A national survey of “civic engagement” finds that Washington scores well, while Idaho's fair to middling, on such measures as voting, volunteering, participating in a group and working with neighbors to solve community problems.
Washington's scores in the new survey by the Corporation for National and Community Service and the National Conference on Citizenship are “admirable,” said David Adler, a University of Idaho constitutional law professor and head of the UI's McClure Center for Public Policy. “I think that many in Washington have fully seized the potential of participation in the civic life of their state. And so that represents a standard toward which Idahoans can aim.”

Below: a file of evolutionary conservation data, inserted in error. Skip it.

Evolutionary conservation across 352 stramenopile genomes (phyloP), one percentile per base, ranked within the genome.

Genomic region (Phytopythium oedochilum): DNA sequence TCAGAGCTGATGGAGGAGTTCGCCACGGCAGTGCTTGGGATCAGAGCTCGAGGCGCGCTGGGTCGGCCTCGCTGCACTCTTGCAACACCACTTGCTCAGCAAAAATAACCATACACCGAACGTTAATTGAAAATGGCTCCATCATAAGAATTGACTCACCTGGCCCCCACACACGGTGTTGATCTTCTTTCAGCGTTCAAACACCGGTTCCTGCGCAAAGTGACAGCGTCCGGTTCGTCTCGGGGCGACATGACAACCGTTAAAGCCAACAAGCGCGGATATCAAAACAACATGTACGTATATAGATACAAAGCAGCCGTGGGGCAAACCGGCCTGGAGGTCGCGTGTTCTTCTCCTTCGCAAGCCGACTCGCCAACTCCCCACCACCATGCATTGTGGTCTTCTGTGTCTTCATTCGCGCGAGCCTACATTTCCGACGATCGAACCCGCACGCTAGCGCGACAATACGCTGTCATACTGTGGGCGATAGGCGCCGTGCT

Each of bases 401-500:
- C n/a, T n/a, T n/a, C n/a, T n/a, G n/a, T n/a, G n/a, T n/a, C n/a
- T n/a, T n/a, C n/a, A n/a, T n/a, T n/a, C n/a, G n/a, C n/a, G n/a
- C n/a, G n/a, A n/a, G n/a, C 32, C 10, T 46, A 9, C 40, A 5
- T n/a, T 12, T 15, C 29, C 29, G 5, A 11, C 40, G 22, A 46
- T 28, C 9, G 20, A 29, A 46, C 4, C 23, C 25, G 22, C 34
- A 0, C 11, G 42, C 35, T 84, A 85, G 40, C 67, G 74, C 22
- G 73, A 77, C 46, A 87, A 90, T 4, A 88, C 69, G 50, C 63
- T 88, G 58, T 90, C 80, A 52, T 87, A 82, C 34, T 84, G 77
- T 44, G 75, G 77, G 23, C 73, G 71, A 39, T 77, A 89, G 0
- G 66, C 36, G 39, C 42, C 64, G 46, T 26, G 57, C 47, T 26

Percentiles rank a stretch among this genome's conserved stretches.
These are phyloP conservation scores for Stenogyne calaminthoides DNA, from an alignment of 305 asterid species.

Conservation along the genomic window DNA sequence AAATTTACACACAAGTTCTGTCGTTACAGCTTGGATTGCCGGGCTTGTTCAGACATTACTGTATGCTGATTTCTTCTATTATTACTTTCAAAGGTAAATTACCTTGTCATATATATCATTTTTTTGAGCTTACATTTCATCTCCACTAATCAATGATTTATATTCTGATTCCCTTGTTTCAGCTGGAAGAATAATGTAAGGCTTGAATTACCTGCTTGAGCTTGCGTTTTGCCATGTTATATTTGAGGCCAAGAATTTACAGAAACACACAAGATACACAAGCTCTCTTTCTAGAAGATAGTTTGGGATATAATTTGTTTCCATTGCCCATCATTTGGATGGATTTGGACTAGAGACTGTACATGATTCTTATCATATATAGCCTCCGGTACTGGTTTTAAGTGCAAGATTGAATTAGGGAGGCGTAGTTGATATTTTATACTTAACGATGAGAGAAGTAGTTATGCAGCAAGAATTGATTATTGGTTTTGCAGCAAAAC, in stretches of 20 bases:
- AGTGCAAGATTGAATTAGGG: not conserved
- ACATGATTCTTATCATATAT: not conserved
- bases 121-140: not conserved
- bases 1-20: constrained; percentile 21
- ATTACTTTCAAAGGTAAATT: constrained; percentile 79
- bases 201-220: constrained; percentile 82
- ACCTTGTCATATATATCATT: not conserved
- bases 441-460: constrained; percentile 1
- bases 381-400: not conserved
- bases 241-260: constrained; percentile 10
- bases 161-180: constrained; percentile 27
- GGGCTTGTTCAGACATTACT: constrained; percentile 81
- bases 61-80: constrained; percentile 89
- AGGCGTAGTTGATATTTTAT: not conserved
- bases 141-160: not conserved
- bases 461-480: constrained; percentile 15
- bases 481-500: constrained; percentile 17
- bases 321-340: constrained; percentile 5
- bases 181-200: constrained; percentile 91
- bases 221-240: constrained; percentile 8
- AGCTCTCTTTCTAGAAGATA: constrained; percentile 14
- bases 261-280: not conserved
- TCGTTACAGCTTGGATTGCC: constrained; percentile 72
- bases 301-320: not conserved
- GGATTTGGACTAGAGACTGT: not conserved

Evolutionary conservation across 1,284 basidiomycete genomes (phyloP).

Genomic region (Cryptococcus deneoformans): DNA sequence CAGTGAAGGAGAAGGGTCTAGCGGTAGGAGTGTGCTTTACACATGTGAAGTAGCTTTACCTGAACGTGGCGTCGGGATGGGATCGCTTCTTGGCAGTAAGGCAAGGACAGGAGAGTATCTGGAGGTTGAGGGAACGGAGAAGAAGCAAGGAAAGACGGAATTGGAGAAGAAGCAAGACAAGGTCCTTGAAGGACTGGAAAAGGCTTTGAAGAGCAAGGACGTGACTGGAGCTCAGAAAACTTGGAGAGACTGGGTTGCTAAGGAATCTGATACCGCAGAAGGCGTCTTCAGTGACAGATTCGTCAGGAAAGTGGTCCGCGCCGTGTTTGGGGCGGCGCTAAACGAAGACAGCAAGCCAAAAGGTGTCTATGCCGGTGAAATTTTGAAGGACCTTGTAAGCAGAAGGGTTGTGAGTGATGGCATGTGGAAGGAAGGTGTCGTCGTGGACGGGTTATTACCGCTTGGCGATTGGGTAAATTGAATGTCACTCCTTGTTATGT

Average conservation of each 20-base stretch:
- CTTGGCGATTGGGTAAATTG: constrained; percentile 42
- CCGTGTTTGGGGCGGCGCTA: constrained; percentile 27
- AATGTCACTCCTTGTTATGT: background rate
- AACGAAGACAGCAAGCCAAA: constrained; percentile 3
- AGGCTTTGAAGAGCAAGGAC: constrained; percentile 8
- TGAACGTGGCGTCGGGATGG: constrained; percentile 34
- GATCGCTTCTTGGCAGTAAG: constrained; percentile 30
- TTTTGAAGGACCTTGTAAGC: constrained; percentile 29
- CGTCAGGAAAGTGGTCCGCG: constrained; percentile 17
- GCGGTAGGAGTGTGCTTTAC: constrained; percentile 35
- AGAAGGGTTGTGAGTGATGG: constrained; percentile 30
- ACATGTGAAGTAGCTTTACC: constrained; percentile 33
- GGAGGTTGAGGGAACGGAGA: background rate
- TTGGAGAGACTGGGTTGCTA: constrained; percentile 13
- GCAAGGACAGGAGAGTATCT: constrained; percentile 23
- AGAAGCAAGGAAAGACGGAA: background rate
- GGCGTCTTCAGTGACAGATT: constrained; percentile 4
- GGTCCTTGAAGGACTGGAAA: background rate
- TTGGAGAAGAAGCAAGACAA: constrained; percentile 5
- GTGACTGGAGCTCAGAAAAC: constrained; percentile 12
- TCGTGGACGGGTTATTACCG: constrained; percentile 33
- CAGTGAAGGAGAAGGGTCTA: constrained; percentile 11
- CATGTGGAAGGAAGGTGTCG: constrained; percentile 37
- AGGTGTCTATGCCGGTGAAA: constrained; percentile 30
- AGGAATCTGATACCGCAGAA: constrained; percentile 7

Washington ranked fourth in the nation for the number of residents who participate in a group, such as a religious institution or a neighborhood association; sixth for voting; 11th for volunteering; and ninth for working with neighbors to fix a community problem. Idaho ranked 17th for participating in a group; 25th for voting participation; 10th for volunteering; and fifth for working with neighbors to fix a community problem - the state's highest ranking. However, the numbers were very low in that measurement: Idaho's high-scoring level was just 13.6 percent participation on average each year over the last three years. Washington's was 12.8 percent, and the national average was just 8.4 percent. You can read my full story here at spokesman.com.